“Bossware” under labour and data protection law
The proliferation of remote work, combined with the development of monitoring technologies, has led employers around the world to implement various, sometimes technologically advanced methods to check employees’ performance and commitment to their work. In this area, IT solutions and programs commonly called “bossware” are gaining popularity.
Remote work vs. personal data processing
The upcoming amendment to the Labour Code on remote work is expected to comprehensively regulate a number of issues and relationships between employer and employee, significantly changing the existing legal landscape for performing work from home. The amendment also touches on issues of processing of personal data. Although work on the bill is still underway, it appears unlikely that the provisions discussed below will change significantly, so it is already worth taking a closer look at them.
Remote work in a foreign country: A solution for everyone or only for the brave?
The popularity of remote work and its various forms, including digital nomadism, is not waning. Unconstrained by national borders or the nationality of employees, employers taking advantage of the global labour market must take into account a number of legal aspects not present in traditional employment. These involve not only issues of supervision of work performance or compensating employees for out-of-office costs, but above all, issues such as the law applicable to the employment relationship and legalisation of the employee’s work and residence in the country of work.
Vehicle forfeiture: A problem for employers?
On 7 February 2022, the Polish Sejm adopted an amendment to the Criminal Code introducing a controversial proposal for ordering the forfeiture of vehicles driven by intoxicated traffic offenders. Ordered by the criminal court, the change of ownership from the driver to the State Treasury is intended to help the justice system effectively combat road hogs and drunk drivers. The amendment is currently being considered by the Senate, which can still make changes. But it can already be predicted that rulings on vehicle forfeitures will face difficulties.
Hiring and working in Poland: Types of contracts
There is more than one way to hire a person in Poland, since Polish law offers a wide variety of types of contracts. There are significant differences between them, and the choice is not always risk-free.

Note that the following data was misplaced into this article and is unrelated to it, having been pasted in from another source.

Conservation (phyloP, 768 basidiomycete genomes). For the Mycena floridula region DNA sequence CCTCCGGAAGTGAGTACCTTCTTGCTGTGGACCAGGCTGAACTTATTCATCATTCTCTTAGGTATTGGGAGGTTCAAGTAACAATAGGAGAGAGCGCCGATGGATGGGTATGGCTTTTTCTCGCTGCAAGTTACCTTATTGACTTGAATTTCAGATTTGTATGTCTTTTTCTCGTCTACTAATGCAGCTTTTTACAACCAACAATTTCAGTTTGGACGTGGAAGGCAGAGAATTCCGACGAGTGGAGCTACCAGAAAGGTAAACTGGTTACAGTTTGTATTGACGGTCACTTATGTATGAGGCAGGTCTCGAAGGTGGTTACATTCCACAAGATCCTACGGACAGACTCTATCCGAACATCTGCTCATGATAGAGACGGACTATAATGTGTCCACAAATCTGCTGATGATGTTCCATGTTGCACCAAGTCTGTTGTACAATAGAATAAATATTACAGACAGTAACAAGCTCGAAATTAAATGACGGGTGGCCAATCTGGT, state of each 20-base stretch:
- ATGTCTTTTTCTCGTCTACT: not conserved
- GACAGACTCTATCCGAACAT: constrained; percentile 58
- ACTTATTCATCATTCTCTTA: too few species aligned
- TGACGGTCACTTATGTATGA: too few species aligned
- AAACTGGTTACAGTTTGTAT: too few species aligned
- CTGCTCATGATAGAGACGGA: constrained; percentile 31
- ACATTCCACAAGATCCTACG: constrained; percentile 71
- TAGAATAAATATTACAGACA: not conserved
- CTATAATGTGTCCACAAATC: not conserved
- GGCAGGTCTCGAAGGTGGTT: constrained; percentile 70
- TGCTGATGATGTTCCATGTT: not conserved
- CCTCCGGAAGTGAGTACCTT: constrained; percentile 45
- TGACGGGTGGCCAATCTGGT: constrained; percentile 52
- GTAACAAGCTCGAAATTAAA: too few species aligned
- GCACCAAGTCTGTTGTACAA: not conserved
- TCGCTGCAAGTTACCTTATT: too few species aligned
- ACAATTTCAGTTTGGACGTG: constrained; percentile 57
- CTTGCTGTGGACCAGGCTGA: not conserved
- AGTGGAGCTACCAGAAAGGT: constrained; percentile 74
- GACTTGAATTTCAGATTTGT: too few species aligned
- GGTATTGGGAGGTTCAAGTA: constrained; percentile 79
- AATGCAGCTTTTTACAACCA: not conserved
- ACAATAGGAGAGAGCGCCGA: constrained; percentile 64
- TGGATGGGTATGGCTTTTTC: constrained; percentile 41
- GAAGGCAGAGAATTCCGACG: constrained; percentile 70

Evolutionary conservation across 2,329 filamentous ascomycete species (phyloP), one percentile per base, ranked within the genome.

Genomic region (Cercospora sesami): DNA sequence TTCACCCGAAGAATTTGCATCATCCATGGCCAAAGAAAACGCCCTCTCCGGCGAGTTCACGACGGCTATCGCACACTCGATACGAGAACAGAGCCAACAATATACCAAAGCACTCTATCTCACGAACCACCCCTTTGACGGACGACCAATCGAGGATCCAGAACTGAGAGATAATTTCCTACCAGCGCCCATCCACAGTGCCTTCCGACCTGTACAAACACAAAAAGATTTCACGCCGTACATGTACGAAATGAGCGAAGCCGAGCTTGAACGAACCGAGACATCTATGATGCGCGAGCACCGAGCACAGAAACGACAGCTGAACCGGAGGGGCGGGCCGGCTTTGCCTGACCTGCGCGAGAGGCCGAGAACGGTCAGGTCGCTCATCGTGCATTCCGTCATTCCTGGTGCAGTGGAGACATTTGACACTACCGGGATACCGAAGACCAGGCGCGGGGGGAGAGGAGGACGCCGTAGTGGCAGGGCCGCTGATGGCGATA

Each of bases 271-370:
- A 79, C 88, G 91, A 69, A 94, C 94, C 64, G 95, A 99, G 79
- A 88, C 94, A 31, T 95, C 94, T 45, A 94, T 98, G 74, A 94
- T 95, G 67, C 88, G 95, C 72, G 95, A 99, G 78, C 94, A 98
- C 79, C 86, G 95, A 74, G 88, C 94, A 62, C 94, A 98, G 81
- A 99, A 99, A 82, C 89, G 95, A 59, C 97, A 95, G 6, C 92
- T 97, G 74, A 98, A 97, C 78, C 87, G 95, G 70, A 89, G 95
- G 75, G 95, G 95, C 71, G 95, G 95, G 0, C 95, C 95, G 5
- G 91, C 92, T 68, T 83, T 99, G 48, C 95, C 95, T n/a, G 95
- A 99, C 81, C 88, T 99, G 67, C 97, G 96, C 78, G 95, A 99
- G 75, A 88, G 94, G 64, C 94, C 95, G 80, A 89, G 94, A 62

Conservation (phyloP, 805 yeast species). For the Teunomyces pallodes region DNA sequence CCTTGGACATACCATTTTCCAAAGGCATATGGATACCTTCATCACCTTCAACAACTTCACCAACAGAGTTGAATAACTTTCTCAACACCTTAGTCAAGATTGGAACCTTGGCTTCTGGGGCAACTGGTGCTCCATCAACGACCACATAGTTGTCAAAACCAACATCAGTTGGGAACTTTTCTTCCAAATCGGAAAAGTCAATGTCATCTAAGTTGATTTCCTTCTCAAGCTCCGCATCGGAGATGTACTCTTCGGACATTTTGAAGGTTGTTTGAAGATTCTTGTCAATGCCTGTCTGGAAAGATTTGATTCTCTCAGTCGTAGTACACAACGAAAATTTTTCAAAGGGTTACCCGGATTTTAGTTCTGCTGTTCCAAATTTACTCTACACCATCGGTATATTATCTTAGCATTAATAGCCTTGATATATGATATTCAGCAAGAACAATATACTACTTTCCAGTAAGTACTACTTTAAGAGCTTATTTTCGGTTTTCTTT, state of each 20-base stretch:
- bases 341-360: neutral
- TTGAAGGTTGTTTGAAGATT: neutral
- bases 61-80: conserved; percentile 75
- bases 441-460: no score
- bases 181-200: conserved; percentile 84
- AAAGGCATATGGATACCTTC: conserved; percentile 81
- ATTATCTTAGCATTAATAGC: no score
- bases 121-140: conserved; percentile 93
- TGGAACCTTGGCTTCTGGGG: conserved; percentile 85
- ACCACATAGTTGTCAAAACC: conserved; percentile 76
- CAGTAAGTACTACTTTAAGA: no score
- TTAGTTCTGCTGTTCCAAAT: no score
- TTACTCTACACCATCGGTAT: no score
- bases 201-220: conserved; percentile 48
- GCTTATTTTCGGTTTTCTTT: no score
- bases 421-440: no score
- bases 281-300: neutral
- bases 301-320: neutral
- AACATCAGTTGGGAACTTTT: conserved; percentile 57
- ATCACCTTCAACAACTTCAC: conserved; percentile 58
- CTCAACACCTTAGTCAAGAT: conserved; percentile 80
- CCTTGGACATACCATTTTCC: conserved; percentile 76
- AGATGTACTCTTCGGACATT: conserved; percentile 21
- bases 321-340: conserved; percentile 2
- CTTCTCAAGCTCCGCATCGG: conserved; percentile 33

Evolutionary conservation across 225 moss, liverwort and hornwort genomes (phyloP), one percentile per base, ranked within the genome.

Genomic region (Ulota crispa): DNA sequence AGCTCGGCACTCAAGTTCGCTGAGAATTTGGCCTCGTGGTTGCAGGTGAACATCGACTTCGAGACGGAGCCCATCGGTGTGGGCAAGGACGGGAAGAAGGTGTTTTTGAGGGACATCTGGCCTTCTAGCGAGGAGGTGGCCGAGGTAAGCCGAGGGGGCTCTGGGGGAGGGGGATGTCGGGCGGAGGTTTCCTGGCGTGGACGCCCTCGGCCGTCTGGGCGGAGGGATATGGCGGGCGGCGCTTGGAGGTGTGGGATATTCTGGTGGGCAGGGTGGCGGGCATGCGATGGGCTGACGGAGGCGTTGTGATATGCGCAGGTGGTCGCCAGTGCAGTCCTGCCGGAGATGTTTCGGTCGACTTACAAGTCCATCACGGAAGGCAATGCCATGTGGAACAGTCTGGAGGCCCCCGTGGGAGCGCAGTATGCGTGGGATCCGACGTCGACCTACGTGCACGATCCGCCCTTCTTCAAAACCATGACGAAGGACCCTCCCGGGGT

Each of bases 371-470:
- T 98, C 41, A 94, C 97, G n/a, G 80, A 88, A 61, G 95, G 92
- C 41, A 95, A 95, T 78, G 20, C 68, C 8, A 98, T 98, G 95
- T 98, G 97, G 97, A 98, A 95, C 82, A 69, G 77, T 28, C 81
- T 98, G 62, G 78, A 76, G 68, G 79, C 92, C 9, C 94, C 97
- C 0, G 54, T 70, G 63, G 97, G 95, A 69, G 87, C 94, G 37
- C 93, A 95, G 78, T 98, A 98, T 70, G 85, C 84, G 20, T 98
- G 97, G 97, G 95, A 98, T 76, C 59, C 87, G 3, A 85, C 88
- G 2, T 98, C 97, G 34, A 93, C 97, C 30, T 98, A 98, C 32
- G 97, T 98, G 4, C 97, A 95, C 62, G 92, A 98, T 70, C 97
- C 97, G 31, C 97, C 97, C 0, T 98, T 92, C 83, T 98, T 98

Are you drafting a whistleblowing policy? Don’t forget about personal data
Work is underway on a bill implementing the EU’s Whistleblower Directive (2019/1937). It is not yet clear whether the directive will be implemented into Polish law on time (by 17 December 2021), but many companies are already drafting the necessary documents and organisational procedures.
Polish Whistleblowing Act: What should employers expect?
Protection of all categories of staff, including job candidates and former employees. A broad range of infringements subject to reporting. Protection of whistleblowers against all retaliatory measures, including defamation suits. A duty to establish internal whistleblowing procedures. These are just a few of the points included in the guidelines for the bill implementing the EU’s Whistleblower Directive.
Social insurance notification by a foreign undertaking of contracts for specific work
Whether a foreign undertaking should notify the Social Insurance Institution of contracts for specific work it has concluded is determined primarily by whether the undertaking has the status of a remitter of contributions within the meaning of Polish law.
News from Poland—Business & Law, episode 5: Proposed changes in labour law relating to remote work
In this episode we present a short summary of the general picture of the Polish economy and proposed changes in labour law relating to remote work.
The right to disconnect: Real relief for employees or just additional obligations for employers?
The digitalisation of work entails many benefits. In many professions work may be delivered from anyplace in the world, and in many industries talent can be sourced from all over the globe. For employers this is an opportunity for significant savings, and for employees it offers hope for a better work/life balance.
Clauses restricting competitive activity in agreements with game developers
A game is only as good as its creators. Therefore, it is in the interest of game development companies to keep their staff happy, so they don’t even think about switching to the competition. In addition, however, it is worth taking preventive measures, e.g. including clauses in contracts preventing the poaching of valuable employees and independent contractors.
Crunch before the release of a game. What does employment law say?
Nerves, feverish analysis, and refinement of details are typical crunch elements before a video game is released on the market. Crunch, a period of intense work, usually shortly before the launch of a game, involves long working days, nights and weekends in front of a computer, sometimes on tasks the worker has never performed before. Can the employer order the employee to work under such conditions, and must the employee comply?